ECB cashes in from World Cup with record turnover and strengthened reserves
The England and Wales Cricket Board today revealed record turnover of £228 million ($286.5 million) for 2019-20, thanks to the country's hosting of the Cricket World Cup and men's and women's Ashes series against Australia last summer.
The figure compares favourably with the £172 million in revenue reported by the ECB in 2018, which included a men's tour of India, always a lucrative series in cricket, and an average year turnover of around £125 million.
Expenditure hit £164 million, up £22 million year-on-year, due to special fee distributions paid to each of the 18 first-class counties in respect of the Cricket World Cup, which England won in thrilling style in a super over against New Zealand at Lord's in London.
In all, the ECB recorded a profit of £6.5 million, a £5.7 million increase on the board’s approved budget of £800,000, meaning reserves have increased almost £6 million to £17.1 million.
Scott Smith, chief financial officer for the ECB, said: ‘’The success of hosting the CWC19 and Men’s and Women’s Ashes on home soil saw us achieve record revenues for the game, and allowed us to distribute more funding across the game than ever before. With the impact of COVID-19 these results are somewhat bittersweet, but it is nonetheless extremely positive to know that with the right conditions, the game can continue to grow financial momentum for its stakeholders.’’
Those reserves will come in handy with the English cricket season having been heavily impacted by the coronavirus pandemic.
The season was originally due to start on 12 April, but was then first pushed back to 28 May as the virus swept across the UK.
It was then delayed further, until 1 July, as the pandemic continued to rage, and the ECB announced just last week that no county fixtures will take place for at least another month after that.
The first 10 rounds of the 18-team County Championship season have been lost, as well much of the time allocated to the domestic Twenty20 and one-day competitions.
The inaugural season of The Hundred, the short-form competition meant to launch in England this July and revolutionise cricket’s appeal in the country, has already been delayed to 2021.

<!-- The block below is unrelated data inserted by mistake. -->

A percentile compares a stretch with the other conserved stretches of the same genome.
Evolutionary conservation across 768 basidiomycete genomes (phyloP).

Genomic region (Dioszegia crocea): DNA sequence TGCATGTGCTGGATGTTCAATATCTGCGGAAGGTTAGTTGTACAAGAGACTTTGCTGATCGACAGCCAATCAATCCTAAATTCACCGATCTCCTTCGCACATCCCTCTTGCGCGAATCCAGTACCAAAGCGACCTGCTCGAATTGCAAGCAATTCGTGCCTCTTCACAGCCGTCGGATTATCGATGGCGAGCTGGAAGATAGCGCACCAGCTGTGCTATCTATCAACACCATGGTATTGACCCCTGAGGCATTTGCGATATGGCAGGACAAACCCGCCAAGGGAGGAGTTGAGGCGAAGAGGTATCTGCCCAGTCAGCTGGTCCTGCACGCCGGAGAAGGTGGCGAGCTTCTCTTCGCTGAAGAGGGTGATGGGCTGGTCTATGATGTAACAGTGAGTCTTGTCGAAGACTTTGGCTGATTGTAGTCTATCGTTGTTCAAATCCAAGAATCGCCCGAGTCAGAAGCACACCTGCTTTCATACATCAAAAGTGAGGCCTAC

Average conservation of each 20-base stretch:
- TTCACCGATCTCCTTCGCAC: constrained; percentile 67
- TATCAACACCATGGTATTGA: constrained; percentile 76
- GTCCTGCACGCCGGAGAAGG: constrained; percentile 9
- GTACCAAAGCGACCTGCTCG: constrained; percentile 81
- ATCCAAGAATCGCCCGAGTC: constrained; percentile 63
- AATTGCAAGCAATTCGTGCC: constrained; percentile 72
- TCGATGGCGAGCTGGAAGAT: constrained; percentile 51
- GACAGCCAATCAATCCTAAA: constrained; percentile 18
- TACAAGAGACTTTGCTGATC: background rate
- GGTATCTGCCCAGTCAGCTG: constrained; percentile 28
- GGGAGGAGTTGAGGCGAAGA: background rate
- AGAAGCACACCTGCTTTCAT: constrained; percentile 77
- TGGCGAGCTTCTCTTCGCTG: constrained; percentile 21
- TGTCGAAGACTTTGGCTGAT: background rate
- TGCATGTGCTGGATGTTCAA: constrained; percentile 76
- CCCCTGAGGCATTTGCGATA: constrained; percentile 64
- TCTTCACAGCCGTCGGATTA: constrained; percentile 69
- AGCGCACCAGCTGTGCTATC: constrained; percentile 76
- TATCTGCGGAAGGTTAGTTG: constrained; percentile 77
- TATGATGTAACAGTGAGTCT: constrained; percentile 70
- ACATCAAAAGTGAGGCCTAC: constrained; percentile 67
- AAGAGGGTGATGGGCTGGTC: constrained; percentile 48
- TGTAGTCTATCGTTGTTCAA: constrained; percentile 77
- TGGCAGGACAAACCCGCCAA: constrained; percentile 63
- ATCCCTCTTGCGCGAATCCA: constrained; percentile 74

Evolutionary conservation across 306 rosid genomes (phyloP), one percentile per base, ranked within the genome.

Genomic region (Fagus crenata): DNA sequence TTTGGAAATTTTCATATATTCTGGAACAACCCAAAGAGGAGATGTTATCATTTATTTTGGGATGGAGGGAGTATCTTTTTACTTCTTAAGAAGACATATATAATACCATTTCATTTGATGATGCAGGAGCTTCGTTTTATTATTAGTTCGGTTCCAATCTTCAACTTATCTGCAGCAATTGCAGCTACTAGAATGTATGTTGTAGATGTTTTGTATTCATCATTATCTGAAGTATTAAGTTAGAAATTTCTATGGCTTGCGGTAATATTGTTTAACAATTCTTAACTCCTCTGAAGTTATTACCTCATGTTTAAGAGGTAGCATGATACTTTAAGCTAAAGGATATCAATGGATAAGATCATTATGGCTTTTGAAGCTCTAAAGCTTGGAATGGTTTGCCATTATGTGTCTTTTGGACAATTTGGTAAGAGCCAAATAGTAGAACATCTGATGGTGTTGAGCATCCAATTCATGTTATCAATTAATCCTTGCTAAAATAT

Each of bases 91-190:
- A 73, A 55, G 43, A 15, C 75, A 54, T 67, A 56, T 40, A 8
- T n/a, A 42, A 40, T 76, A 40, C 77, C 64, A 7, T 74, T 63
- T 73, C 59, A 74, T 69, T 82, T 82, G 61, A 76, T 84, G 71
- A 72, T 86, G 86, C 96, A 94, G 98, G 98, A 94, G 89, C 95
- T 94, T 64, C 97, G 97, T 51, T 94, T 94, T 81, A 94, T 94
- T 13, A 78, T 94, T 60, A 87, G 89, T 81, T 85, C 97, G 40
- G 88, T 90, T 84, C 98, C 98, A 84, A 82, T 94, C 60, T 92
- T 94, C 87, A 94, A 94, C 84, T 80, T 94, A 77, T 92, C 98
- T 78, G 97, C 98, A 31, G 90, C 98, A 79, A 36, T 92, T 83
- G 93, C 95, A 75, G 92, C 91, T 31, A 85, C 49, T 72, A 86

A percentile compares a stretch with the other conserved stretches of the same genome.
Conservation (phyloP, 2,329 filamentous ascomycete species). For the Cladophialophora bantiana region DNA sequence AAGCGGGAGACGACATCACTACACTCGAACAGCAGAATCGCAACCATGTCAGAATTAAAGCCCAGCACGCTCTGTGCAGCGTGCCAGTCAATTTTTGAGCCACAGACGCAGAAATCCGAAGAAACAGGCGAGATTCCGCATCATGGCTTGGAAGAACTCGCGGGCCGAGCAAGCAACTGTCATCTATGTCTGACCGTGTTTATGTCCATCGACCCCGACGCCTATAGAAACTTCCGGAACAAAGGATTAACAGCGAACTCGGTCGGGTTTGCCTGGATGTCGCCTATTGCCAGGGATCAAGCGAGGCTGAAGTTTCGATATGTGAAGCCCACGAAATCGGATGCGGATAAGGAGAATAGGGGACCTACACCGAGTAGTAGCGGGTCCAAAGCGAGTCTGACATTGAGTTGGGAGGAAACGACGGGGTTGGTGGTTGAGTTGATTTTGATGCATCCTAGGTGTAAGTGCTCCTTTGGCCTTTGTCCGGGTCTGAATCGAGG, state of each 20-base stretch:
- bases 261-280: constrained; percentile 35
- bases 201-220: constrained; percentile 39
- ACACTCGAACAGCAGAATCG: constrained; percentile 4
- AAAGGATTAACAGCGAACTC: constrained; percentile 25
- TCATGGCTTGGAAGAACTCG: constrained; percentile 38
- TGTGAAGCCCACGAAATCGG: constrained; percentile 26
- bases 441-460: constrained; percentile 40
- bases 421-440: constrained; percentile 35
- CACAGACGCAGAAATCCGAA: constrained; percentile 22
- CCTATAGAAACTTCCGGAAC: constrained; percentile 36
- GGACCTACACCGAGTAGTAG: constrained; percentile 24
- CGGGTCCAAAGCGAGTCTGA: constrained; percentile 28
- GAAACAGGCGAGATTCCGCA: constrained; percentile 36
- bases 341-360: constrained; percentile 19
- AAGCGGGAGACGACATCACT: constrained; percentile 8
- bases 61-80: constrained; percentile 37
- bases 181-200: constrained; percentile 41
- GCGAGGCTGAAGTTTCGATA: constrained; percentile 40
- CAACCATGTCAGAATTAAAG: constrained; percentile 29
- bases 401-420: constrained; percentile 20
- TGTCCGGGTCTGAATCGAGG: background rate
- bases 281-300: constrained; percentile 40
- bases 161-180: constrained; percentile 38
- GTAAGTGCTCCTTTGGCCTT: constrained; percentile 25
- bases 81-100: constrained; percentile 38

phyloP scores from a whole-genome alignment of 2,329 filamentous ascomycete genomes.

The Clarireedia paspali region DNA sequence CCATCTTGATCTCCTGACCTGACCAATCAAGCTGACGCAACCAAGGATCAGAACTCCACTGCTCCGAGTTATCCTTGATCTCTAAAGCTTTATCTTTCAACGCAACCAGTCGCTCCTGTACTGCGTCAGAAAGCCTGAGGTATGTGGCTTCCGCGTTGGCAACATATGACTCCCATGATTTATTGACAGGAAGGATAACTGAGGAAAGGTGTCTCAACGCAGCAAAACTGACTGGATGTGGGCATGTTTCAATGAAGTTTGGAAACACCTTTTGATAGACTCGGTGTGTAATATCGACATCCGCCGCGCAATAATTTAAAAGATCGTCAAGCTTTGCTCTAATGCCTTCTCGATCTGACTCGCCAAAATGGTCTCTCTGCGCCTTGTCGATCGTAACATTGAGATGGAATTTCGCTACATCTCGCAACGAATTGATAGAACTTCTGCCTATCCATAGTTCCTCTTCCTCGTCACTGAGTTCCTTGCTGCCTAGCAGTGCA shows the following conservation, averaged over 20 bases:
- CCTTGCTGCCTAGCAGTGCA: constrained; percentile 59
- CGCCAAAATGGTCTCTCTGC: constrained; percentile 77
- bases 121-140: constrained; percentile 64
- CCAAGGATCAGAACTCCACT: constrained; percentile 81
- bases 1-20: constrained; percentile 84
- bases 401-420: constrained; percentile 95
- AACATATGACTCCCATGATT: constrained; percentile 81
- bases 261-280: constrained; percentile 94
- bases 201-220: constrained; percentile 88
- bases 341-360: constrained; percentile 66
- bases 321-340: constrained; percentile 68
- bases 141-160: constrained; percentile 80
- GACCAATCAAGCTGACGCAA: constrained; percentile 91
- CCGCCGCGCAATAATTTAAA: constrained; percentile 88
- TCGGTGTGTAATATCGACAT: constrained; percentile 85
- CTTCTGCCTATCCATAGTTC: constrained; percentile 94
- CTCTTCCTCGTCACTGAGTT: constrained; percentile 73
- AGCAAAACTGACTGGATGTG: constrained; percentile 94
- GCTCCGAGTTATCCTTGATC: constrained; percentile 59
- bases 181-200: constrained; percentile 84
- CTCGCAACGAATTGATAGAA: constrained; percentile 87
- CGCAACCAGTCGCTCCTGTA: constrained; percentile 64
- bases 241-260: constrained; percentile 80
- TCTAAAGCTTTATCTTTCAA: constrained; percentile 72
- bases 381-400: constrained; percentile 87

ECB chief executive Tom Harrison told the UK's Digital, Culture, Media and Sport committee a month ago that the organisation was "staring at a £100 million plus loss whatever happens" and a £380 million loss if no cricket can be played this year.However, there was some good news today with confirmation that a three test match series against the West Indies will go ahead next month with matches on 8 to 12 July at the Ageas Bowl in Southampton and on 16 to 20 July and 24 to 28 July at Old Trafford in Manchester.
The three matches will be played behind closed doors at the bio-secure venues, which both have hotels on site.
West Indies arrive on 9 June and will be based at Old Trafford for initial quarantine and training.
The ECB said a decision on subsequent planned series against Pakistan, Australia and Ireland will be determined at a later date.The financials and dates for the West Indies fixtures were revealed at today's virtual annual general meeting, at which Ian Watmore was ratified as ECB chairman by a unanimous vote of the 41 members.He will officially take the reins in September, succeeding Colin Graves, who has spent five years in the post.
Watmore said: “I have made clear from the start of this process how important the cricket network is to our sport thriving across England and Wales. In a post-COVID-19 world, it is more important than ever before that we see sport connect communities and improve lives. That goal is only achievable with the support of the entire game and I look forward to working with the membership and other key stakeholders in delivering our ambitions.”
Watmore’s appointment was announced in February but was thrown into doubt when a newspaper report claimed that he had left the board of English soccer's second-tier English Football League in November 2018, after just four months, at a time when he was facing a misconduct case.
In particular, it was alleged that Watmore had been in talks with a number of clubs around creating a separate, breakaway league.
The ECB reacted by carrying out a review and in late April cleared Watmore, confirming him as chairman subject to ratification at the AGM.
He had denied any wrongdoing saying that he had merely mediated to try and solve an impasse over the EFL’s new rights deal with pay-television operator Sky.Sportcal